SharePoint Users Still Slow to Adopt the Cloud
Currently SharePoint is still king of the Intranet for many enterprises and mid-sized companies. However, making the move from on-premise deployment to one of the new cloud based alternatives is going slower than expected. In a recent report by Forester entitled ” SharePoint: Solid In The Enterprise, But Missing The Mobile Shift” surveys conducted earlier this year show a distinct lag in online adoption. It indicates that part of it is the perception of SharePoint as on-premise solution, part because of security and privacy concerns as well as worry that customization in the cloud is too restrictive.
One interesting aspect of the report was the fact that 79% of the respondents were running SharePoint 2010. The survey also indicated that only 28% stated that moving to some form of cloud-based SharePoint was “never a consideration” which is down from 38% in a similar survey set in 2012. The survey also indicated that 66% of those surveyed were planning on moving to SharePoint Server 2013 within the next 12 months.
Yet a recent Redmond Magazine survey indicated that the delay in cloud adoption may in part be companies trying to decide which Microsoft cloud platform to use. They for the most part know that a large part of their end-user base is going to want to be mobile and currently SharePoint’s mobile performance is lackluster at best. Of the two options, Office 365 or Azure, Office 365 has the majority of adopters with 14% using Azure. 15% of end-users had SharePoint cloud deployments housed in a variety of other cloud providers.
Although in this particular survey 55% percent indicated that they will opt for Office 365, a respectable 29% said they were eyeing Azure. As one of the authors of the Forrester report, analyst John Rymer notes “People don’t do customization of SharePoint Online using the old method because the product limits what they can do. Integration, for example, is pretty limited, and Microsoft will not accept ‘just any random code’ and the rules indistinct.”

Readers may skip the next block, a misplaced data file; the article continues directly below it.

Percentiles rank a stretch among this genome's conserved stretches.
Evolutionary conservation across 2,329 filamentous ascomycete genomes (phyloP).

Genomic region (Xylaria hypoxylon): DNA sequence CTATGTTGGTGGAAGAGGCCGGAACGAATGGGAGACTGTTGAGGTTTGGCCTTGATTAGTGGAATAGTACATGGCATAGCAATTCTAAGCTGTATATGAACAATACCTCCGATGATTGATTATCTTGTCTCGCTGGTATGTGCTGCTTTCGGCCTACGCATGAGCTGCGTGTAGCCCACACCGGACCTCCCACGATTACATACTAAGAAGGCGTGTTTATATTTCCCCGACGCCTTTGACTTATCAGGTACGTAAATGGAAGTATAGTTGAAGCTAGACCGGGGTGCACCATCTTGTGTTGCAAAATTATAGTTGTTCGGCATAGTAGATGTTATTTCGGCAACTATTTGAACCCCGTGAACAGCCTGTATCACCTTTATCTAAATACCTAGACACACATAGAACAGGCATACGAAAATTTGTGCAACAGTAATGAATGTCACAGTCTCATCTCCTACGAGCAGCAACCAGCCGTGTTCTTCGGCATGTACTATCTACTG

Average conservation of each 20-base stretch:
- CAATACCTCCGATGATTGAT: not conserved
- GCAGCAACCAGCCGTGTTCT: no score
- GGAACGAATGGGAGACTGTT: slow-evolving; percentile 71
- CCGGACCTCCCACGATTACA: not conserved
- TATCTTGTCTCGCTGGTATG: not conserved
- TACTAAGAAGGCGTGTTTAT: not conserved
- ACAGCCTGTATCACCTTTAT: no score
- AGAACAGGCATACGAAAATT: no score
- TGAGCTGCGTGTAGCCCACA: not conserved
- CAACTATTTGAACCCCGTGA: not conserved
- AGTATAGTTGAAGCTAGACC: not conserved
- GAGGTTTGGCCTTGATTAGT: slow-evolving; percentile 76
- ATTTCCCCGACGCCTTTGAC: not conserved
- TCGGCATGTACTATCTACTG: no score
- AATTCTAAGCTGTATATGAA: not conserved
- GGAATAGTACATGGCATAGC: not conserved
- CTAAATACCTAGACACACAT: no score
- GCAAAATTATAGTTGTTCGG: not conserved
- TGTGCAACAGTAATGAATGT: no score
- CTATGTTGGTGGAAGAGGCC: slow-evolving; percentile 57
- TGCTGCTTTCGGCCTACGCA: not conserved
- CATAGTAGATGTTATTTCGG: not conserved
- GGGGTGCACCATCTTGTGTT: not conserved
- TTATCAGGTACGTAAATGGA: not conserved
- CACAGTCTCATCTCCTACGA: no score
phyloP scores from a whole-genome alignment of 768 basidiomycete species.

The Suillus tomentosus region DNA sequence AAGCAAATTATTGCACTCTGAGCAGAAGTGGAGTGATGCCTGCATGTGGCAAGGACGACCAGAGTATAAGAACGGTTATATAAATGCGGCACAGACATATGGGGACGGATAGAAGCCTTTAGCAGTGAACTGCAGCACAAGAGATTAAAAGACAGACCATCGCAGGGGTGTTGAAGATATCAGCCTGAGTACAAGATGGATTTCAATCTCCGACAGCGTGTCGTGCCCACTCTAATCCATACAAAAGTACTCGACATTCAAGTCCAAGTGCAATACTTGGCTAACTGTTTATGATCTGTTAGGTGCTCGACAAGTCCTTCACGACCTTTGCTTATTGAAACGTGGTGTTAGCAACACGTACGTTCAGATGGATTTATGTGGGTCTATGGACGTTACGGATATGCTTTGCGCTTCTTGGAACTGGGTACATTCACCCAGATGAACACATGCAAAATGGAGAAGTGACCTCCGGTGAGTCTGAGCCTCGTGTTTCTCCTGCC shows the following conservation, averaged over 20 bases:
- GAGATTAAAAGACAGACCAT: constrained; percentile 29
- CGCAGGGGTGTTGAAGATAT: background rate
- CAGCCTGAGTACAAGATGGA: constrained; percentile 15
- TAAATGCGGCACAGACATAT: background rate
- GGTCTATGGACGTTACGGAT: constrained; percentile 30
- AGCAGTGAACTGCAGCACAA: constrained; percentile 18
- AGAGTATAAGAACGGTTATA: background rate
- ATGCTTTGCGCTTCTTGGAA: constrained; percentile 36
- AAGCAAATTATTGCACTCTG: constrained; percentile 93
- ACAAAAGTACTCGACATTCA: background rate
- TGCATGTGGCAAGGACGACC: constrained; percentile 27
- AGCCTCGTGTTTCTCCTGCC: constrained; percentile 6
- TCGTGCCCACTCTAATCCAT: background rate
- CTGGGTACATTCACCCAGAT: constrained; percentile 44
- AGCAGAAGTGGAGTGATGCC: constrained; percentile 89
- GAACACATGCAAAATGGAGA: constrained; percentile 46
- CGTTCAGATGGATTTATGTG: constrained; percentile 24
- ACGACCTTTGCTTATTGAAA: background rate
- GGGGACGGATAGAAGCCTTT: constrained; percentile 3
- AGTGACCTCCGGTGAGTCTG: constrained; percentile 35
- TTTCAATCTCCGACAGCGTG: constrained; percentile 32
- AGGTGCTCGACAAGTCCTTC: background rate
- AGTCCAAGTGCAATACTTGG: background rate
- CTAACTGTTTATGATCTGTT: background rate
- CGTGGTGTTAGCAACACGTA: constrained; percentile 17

As some companies already have built custom apps and desire continued access to management capabilities or specific types of integration with other internal systems, they are likely to take a pass on 365 in favor of Azure. As Jeffrey Schwartz points out in his article, “While smaller organizations are the most obvious candidates to go to SharePoint Online Office 365, especially if they don’t have a collaboration solution, larger shops have more complicated decisions to make. Whether or not larger shops are using Office 365, Windows Azure or third-party infrastructure-as-a-service (IaaS) or managed services providers (or any combination of those), the largest trend is toward hybrid implementations where they are adding capacity to existing SharePoint infrastructure incrementally.”
Making the choice requires a high level of expertise and a methodology focused on evaluating the business needs that drive the use of SharePoint. For some there will never be a need for a cloud deployment and for others it will be the only way to go. These same experts are likely needed to make the move from SharePoint 2010 to 2013 as there are a number of changes, many of which are aimed at getting SharePoint more mobile, that must be considered and dealt with during the upgrade.
Taking advantage of both the expertise and lower cost that an offshore development company focused on SharePoint is something that the 66% planning on making the move should consider. These companies have well trained development teams, U.S. based project managers and can supplement your existing developers at extremely low hourly rates. These companies have diversified over the last few years to offer highly educated staff and well developed methodologies for planning, deploying and supporting users when moving to the new platform.